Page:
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Oregon 5-year-olds less ready for kindergarten, state finds

February 13, 2018
Betsy Hammond
The Oregonian

Oregon children on average were less ready for kindergarten in fall 2017 than the year before, according to measurements of their literacy recorded during their first days of kindergarten.

The typical incoming Oregon kindergartner knew 8.2 letter sounds, compared with 8.9 letter sounds in fall 2016, could name 14.4 uppercase letters, compared with 14.8 the year before, and named 12.1 lowercase letters, compared with 12.5 in 2016. The state released those results this week.

Miriam Calderon, Oregon’s early learning system director, said she and others at her agency view the decline as insignificant; they consider the results to be flat.

But she said the results, including continued low levels of readiness among Latino and Native American kindergartners, point to a need for many more subsidized preschool programs around the state.

Gov. Kate Brown and other state leaders are proud that the state added 1,700 new preschool slots beginning in 2016.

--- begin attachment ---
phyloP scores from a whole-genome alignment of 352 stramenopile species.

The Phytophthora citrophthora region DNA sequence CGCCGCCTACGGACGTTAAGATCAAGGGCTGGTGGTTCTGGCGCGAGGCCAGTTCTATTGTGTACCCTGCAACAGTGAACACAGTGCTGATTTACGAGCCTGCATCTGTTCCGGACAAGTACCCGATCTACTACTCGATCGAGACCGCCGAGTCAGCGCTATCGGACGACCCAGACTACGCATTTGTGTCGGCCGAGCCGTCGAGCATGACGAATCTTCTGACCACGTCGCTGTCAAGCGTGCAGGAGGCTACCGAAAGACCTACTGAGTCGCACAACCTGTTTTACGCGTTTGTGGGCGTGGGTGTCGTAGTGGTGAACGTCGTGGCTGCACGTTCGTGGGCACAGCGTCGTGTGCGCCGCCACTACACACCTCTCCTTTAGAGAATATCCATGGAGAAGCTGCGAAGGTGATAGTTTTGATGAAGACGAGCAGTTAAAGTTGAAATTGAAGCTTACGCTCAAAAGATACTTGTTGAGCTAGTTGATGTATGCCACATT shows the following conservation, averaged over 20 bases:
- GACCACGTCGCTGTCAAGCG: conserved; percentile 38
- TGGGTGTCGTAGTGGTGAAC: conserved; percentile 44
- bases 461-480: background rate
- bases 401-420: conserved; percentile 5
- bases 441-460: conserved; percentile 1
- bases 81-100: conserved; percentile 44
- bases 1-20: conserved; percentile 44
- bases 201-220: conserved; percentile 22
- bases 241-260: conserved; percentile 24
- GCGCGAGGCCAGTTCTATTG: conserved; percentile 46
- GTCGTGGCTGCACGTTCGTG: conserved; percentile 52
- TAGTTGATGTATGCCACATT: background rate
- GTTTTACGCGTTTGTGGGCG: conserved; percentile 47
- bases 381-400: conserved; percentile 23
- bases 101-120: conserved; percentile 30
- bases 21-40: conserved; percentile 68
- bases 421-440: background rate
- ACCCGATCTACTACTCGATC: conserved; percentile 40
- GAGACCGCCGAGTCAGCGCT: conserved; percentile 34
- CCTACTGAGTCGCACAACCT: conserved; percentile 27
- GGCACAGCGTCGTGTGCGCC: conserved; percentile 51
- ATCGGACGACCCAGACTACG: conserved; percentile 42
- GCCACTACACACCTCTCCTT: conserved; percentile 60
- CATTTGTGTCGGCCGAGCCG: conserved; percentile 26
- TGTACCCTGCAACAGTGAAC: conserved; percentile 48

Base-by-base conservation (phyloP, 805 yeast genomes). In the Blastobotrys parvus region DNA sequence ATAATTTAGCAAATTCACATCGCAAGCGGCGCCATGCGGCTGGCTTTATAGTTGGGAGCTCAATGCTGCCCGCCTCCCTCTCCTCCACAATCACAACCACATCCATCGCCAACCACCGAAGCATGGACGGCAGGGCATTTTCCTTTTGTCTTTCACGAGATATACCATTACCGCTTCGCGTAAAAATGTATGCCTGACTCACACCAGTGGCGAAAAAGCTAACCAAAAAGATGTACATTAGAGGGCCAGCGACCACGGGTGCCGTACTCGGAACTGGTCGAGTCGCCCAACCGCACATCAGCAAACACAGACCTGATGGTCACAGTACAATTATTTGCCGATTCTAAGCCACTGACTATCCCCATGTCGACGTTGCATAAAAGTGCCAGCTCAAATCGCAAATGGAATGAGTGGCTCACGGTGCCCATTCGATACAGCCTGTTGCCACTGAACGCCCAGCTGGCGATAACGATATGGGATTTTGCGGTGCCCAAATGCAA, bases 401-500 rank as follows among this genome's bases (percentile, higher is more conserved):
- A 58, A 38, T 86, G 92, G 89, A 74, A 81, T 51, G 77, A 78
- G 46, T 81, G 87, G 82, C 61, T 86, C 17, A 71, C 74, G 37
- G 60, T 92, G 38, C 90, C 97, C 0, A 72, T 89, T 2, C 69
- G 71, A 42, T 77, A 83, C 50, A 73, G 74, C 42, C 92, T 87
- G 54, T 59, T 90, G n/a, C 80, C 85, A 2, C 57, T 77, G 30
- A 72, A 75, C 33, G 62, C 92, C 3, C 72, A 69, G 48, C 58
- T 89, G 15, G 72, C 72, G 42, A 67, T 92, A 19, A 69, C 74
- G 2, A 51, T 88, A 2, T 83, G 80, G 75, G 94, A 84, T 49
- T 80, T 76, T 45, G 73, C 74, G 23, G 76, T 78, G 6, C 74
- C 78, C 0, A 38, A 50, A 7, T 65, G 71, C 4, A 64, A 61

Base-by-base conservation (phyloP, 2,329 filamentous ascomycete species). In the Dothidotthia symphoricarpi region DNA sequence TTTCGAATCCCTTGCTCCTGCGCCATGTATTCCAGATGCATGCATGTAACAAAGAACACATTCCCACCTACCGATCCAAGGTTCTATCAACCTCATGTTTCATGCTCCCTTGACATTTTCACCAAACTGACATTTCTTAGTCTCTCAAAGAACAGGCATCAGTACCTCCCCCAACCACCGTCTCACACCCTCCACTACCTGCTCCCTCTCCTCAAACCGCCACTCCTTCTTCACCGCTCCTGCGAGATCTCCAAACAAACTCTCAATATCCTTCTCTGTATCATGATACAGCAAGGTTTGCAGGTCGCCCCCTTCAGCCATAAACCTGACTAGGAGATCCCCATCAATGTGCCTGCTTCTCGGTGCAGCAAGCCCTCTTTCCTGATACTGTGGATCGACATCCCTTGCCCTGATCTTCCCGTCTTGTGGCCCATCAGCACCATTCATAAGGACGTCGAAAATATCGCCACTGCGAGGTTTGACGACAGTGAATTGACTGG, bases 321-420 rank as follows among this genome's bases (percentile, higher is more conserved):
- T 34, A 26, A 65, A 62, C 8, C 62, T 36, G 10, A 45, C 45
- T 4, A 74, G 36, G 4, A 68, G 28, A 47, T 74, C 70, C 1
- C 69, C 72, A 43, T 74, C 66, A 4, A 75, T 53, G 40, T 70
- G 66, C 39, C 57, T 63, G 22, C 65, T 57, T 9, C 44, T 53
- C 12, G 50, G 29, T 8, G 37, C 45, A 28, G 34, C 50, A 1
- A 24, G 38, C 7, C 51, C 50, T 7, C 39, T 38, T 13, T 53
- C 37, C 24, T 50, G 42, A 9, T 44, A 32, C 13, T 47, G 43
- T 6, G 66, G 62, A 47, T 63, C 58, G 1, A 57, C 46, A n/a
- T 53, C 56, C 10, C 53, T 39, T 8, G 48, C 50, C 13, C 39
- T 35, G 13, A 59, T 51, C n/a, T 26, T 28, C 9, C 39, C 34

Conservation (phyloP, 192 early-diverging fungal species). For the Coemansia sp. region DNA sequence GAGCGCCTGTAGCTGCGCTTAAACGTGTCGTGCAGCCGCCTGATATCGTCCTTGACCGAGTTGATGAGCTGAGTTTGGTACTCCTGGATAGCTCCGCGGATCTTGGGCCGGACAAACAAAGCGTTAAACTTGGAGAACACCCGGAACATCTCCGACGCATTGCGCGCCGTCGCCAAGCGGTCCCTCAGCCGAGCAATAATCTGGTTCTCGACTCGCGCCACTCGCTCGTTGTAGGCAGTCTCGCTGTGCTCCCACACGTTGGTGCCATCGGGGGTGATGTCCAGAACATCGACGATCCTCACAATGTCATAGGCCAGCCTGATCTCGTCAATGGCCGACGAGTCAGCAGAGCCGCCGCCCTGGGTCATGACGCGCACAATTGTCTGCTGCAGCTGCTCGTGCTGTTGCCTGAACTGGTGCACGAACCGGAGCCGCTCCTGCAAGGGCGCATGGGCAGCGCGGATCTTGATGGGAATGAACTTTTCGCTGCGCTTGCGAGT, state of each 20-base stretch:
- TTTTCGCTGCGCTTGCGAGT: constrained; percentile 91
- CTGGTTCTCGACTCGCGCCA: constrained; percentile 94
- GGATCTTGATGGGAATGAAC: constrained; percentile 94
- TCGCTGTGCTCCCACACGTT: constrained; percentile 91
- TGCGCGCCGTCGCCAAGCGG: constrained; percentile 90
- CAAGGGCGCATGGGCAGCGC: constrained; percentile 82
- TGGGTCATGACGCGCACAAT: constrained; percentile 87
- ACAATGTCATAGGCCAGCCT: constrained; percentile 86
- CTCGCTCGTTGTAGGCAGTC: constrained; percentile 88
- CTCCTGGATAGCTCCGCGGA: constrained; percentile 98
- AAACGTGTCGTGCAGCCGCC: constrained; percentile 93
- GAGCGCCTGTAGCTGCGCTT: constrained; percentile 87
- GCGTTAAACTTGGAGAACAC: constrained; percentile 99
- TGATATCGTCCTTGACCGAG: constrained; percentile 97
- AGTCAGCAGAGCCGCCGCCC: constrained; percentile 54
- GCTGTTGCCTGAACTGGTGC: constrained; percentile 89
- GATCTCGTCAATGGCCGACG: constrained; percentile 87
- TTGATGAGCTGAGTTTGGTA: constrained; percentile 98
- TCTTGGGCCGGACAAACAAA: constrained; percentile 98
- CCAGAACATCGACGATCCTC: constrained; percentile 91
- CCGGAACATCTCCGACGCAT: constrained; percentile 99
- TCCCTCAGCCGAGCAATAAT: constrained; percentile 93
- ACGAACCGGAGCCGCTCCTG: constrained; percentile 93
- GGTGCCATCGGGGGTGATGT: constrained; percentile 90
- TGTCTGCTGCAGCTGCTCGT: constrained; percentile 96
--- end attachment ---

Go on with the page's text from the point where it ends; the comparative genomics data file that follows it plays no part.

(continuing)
But, Calderon said, “we’ve got to make a much bigger dent and do more in access to quality learning.”

Since 2014, teachers have measured whether students know names and sounds of letters during short one-on-one assessments at the start of kindergarten. Being able to name letters or say the sound a letter makes are important stepping stones on the path to becoming a reader.

The drop in students’ readiness last fall, while relatively small, is significant and a setback for the state. That’s because new information, available for the first time this year, shows that students who scored poorly on Oregon’s readiness test at the start of kindergarten remain far behind at the end of third grade. The pattern was very pronounced, with a child’s level of knowledge of letters and basic math at age 5 eerily likely to match his or her reading and math proficiency 3 ½ years later.

“This confirms what we have always known: if we can support children to be ready for success when they enter kindergarten, they are more likely to be on track in third grade,” Calderon said. “For the first time … we have our own data on our own kids in Oregon that tells us if we can offer more high-quality early learning experiences, we can improve their trajectories over their school career.”